Reappraisal: Dirt Music By Tim Winton Essay, Research Paper

Rednecks of the outbackDirt Music

We Will Write a Custom Essay Specifically
For You For Only $13.90/page!

order now

by Tim Winton

480pp, Picador For old ages now Australia has been the last frontier. Those who flock to its scattered wild topographic points come from all over the planet, non least from within Australia itself. The crowds at Darwin or Broome, or reconnoitering through the Red Heart, are every bit likely to get down out from Macquaries Street Consulting Rooms or Collins Street Legal Chambers as from Detmold or San Diego. Merely a few will be ecological pilgrims: most are attracted by the combination of rugged landscape and high-tech convenience. Nature may still be bleaker at that place than anyplace on Earth, but its visitants can anticipate the latest in aircraft, infrigidation, personal hygiene and haute culinary art, plus the best sporting installations that well-equipped marinas and golf classs can offer. The retired twosomes driving nomadic places across the continent know they are safe & # 8211 ; provided they don & # 8217 ; t run out of gasoline. Travelers en path to the well-publicised finishs of modern eco-travel who stop at some ill-favored point along the manner will happen that the people who live and work outside the metropoliss besides enjoy Australia & # 8217 ; s renowned amenitiess. But they will detect something else every bit good. Here live the other Australians, those for whom the state has had to borrow American nomenclature: & # 8220 ; trailer rubbish & # 8221 ; and & # 8220 ; crackers & # 8221 ; . Some, but non all, are hapless ; most make their life the difficult manner. But their adult females frock in the brightest of Lycra and their childs have the newest computing machine games. No affair how remote, no colony is beyond the range of Blockbuster. White Point is Tim Winton & # 8217 ; s invented fishing port about five hours & # 8217 ; drive North of Perth, Western Australia. Continuing along the Indian ocean seashore, WA covers more than 1,000 stat mis of desert, vacant beach and rumbling tables every bit far as the Kimberleys, a terrain of crocodile-infested rivers and archipelagos. The action of Dirt Music is stretched along this line. Its supporters are White Pointers. First we have the Buckridge household, led by the maestro of the town, Jim: the best fisherman on the seashore and a certain locator of stone lobster and ear-shell, a hard currency harvest that is airlifted to Tokyo the same twenty-four hours it is unloaded in Australia. Then there is the Fox household, friendless instrumentalists with, in the individual of Luther Fox, a & # 8220 ; shamateur & # 8221 ; or poacher of the to a great extent policed fishing evidences and a challenger of Jim Buckridge for the book & # 8217 ; s chief female figure, Georgiana Jutland. & # 8220 ; Georgie & # 8221 ; comes from Perth & # 8217 ; s elite ; her male parent is a yacht-owning barrister, and she is witting of being & # 8220 ; merely another Princess from the Lady Mill & # 8221 ; ( a farther Australian adoption from American societal terminology ) . Georgie has turned her dorsum on university and the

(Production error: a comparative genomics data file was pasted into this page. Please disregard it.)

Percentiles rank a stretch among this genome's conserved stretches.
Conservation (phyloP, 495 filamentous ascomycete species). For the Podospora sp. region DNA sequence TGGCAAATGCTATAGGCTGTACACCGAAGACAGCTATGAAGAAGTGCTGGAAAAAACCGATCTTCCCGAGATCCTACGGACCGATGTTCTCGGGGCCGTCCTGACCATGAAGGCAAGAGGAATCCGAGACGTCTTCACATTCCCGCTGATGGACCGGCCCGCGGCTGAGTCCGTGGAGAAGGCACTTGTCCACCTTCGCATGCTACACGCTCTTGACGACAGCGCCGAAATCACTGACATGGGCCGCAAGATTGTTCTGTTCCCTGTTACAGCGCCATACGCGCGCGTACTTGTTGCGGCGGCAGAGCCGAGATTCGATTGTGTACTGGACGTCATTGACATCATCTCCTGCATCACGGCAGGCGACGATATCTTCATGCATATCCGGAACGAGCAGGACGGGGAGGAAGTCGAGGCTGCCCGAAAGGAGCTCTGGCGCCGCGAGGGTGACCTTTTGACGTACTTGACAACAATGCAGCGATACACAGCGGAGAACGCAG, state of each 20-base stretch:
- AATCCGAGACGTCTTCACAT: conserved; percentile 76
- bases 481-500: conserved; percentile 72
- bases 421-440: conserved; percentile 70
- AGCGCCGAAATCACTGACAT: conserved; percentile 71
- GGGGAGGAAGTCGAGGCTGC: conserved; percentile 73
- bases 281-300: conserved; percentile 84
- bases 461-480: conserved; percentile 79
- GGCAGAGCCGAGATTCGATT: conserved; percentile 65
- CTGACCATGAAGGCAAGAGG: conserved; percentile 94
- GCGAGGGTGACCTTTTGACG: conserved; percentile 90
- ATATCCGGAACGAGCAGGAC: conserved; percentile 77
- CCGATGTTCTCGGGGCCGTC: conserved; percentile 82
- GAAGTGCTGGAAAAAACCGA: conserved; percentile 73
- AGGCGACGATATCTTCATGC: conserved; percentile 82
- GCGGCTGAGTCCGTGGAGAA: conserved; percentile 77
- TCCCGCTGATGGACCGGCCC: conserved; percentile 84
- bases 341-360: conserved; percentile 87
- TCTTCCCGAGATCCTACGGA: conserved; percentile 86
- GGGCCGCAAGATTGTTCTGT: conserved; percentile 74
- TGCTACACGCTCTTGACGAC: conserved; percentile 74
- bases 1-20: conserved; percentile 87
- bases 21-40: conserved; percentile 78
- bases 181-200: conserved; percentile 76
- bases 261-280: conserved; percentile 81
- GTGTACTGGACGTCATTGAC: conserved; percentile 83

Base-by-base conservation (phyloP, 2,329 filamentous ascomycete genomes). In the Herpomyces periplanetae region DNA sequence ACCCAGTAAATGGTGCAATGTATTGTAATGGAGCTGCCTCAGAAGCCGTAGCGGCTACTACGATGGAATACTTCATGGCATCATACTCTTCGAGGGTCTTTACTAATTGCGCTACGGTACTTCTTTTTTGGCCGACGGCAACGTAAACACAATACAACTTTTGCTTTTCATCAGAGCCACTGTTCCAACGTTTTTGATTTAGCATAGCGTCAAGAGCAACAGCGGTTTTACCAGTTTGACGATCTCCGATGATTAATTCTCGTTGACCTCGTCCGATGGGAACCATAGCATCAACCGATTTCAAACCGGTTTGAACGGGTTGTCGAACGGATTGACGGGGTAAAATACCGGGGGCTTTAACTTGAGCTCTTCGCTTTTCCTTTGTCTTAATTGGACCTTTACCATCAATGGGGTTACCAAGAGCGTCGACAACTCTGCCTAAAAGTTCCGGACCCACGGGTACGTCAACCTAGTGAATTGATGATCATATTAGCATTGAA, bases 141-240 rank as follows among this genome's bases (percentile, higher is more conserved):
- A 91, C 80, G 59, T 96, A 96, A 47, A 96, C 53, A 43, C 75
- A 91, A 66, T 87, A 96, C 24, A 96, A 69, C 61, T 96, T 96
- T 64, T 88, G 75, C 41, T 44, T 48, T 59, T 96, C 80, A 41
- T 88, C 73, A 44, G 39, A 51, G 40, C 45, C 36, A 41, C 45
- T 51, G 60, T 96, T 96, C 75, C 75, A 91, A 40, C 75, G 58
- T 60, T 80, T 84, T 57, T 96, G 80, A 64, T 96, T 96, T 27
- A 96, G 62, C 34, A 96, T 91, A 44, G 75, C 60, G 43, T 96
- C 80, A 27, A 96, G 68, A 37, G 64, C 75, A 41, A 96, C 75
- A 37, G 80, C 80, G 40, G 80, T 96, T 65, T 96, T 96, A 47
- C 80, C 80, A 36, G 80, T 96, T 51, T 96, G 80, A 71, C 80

professions to become a nurse, working in Saudi Arabia and then travelling the world. At the novel’s start, she is an eco-refugee at White Point. She had helped crew a yacht that was wrecked at Lombok in Indonesia, where she took up with Jim Buckridge on the tourist trail. A salient moment in her life came when she was forced to beach in the northwest of WA at Coronation Island, a place that contributes heavily to the novel’s ambience of pantheism. Winton’s plot is well-handled, though the pace is slow. Georgie knows there is some sort of dirty secret surrounding Buckridge, and her affair with Luther Fox sets in place the unravelling of this mystery. Revelations about the dysfunctional Fox family follow: everyone in White Point is hiding something. A sort of sexual shimmering pervades the atmosphere. Perhaps Winton’s most considerable achievement is his description of this fishing community, with its violence, its resentment of urban big shots (”lawyers and surgeons and kick-arse CEOs”) and its love of “dirt music”, an Australian composite of everything that was ever moaned along to a guitar in the United States. Perth society doesn’t escape, either. The “Dress Circle Suburbs”, where the sprinklers come on automatically each evening, are full of tranquillised shoppers obsessed with money and health. The course of Georgie and Luther’s true love runs far from smooth. White Pointers kill Luther’s dog and set fire to his house. He escapes drowning and travels north to find Coronation Island, which Georgie has invested with a mystic force for him. There he becomes a sort of New Age beachcomber, substituting a fishnet Aeolian harp for his beloved guitar. Some of the rednecks he encounters on his trip are worthy of any Bumper Book of Monsters. Lotus-land Broome is presented as a vision from book three of Gulliver’s Travels. The novel’s final scenes are protracted, and it would be wrong to reveal the outcome beyond commending Winton’s skill with traditional adventure-story climaxes. Dirt Music is very well written. Winton has absolute command of Australian vernacular, but enough taste not to employ it as a guarantee of democratic decency. Jim’s memory of betraying his wife with an oversexed female member of the Fox clan cannot be assuaged by landing the biggest barramundi in the north; Luther’s privations won’t banish his forced recognition of the corruption of his music-obsessed family. Georgie’s sisters remain in thrall to celebrity culture and nursing homes, while Georgie herself needs a harsh coup de thetre to overcome her irresolution. Over everything and everybody looms an Australia of hard options, relieved and yet benighted by technology. World travellers, beware!· Peter Porter’s most recent book of poems is Max Is Missing (Picador)